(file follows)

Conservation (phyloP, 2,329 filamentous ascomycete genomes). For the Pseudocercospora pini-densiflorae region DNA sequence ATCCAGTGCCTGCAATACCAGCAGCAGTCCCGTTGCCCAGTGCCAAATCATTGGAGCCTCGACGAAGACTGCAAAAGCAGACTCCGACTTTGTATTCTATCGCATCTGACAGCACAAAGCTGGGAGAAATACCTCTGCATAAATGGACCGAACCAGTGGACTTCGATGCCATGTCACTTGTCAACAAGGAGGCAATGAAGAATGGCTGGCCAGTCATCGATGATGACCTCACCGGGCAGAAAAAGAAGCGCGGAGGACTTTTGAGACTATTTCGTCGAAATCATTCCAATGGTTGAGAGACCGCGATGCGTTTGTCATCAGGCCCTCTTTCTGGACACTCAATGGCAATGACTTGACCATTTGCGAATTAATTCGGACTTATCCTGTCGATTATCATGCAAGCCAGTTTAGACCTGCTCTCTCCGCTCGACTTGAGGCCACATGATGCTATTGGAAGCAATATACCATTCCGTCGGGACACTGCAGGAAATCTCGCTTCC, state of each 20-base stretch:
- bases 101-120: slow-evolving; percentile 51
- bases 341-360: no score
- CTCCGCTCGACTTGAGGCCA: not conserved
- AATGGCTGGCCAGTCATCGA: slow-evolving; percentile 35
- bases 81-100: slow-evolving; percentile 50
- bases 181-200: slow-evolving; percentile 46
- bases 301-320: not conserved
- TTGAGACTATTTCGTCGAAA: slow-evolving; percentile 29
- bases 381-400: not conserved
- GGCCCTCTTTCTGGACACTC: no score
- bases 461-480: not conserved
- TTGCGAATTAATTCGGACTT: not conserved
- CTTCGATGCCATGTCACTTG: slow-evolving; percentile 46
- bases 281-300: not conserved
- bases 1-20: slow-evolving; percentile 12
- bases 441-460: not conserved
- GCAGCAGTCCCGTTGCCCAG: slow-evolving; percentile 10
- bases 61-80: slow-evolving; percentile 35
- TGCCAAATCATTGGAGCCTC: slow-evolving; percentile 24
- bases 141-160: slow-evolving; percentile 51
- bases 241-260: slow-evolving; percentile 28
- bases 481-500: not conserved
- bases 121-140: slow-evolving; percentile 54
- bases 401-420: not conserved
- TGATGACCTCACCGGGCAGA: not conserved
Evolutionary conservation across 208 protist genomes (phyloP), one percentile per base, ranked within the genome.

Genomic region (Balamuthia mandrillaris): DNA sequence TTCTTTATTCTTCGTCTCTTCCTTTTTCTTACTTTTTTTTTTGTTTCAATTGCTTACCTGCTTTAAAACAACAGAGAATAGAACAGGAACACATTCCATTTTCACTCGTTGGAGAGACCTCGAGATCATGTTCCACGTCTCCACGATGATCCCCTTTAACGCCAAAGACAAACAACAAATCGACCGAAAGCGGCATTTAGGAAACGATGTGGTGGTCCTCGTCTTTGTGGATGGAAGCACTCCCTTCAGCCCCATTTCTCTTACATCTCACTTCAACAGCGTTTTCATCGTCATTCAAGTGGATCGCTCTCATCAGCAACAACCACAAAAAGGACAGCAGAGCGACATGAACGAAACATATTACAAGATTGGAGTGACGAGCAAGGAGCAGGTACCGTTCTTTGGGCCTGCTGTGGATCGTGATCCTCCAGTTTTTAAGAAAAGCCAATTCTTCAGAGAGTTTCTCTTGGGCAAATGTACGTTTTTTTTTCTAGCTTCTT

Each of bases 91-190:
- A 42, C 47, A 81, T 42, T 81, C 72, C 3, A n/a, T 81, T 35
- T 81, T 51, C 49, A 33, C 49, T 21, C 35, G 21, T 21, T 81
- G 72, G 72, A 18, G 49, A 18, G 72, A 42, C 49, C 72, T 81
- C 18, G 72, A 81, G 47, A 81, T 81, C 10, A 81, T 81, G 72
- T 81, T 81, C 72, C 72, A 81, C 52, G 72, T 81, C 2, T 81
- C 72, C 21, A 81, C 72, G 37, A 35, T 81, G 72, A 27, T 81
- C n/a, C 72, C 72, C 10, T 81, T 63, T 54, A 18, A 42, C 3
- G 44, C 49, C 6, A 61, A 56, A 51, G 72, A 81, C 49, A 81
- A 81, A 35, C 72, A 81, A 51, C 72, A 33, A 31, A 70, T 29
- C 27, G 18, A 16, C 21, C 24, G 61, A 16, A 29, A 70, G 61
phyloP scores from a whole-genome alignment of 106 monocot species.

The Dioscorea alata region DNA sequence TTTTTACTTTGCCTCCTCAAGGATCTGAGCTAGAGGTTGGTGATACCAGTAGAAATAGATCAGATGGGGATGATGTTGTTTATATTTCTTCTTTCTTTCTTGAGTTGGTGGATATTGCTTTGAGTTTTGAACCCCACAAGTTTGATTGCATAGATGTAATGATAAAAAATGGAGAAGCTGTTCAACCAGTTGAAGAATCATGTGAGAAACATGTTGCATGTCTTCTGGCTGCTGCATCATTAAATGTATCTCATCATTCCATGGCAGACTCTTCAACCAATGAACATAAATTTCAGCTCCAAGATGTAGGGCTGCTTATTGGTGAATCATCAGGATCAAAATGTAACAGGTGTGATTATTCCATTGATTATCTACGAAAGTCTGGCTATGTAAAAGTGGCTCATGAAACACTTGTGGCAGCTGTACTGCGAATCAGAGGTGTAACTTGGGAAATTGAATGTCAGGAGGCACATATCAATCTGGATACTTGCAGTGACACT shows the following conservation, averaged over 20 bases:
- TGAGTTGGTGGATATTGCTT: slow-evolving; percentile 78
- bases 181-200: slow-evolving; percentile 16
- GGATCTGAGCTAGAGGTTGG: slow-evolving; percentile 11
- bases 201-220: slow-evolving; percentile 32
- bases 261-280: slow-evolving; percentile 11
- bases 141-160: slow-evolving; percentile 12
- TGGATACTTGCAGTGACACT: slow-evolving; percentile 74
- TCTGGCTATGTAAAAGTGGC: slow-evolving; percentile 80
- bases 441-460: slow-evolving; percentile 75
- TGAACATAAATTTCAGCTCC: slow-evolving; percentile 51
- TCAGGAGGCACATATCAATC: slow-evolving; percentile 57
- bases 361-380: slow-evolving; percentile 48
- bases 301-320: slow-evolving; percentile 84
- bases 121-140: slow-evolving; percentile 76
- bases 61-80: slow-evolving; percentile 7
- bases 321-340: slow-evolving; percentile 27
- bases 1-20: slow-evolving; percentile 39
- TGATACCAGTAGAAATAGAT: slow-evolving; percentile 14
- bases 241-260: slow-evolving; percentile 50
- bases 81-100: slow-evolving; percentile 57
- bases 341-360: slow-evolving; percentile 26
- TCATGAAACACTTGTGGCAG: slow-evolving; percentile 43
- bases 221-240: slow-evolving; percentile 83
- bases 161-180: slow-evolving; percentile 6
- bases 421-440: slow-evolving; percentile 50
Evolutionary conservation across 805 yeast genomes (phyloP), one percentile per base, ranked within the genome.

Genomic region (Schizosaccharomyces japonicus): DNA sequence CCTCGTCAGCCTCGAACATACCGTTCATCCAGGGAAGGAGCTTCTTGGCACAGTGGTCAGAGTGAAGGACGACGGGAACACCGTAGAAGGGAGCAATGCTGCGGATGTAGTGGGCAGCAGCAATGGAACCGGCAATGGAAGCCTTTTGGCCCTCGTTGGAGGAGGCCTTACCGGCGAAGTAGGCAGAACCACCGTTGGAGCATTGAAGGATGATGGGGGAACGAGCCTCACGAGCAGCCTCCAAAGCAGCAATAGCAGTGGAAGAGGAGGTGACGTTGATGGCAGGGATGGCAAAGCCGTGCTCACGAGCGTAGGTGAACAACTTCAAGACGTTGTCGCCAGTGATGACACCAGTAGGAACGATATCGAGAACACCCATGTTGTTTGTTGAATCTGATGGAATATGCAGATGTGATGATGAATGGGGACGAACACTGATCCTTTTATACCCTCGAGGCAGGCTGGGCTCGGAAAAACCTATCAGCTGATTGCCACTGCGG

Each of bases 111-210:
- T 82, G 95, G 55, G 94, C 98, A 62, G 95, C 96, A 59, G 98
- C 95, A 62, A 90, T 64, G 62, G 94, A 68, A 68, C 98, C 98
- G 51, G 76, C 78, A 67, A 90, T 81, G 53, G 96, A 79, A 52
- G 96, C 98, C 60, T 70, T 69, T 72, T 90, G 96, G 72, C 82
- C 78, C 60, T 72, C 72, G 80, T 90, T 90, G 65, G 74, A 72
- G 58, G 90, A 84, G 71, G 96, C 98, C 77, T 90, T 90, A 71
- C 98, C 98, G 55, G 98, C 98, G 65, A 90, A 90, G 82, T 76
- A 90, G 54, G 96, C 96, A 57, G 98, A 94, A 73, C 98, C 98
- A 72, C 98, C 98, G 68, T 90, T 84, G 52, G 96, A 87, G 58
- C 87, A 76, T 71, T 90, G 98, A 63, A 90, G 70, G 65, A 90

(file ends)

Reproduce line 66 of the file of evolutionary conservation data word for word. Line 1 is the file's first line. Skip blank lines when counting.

- bases 421-440: slow-evolving; percentile 50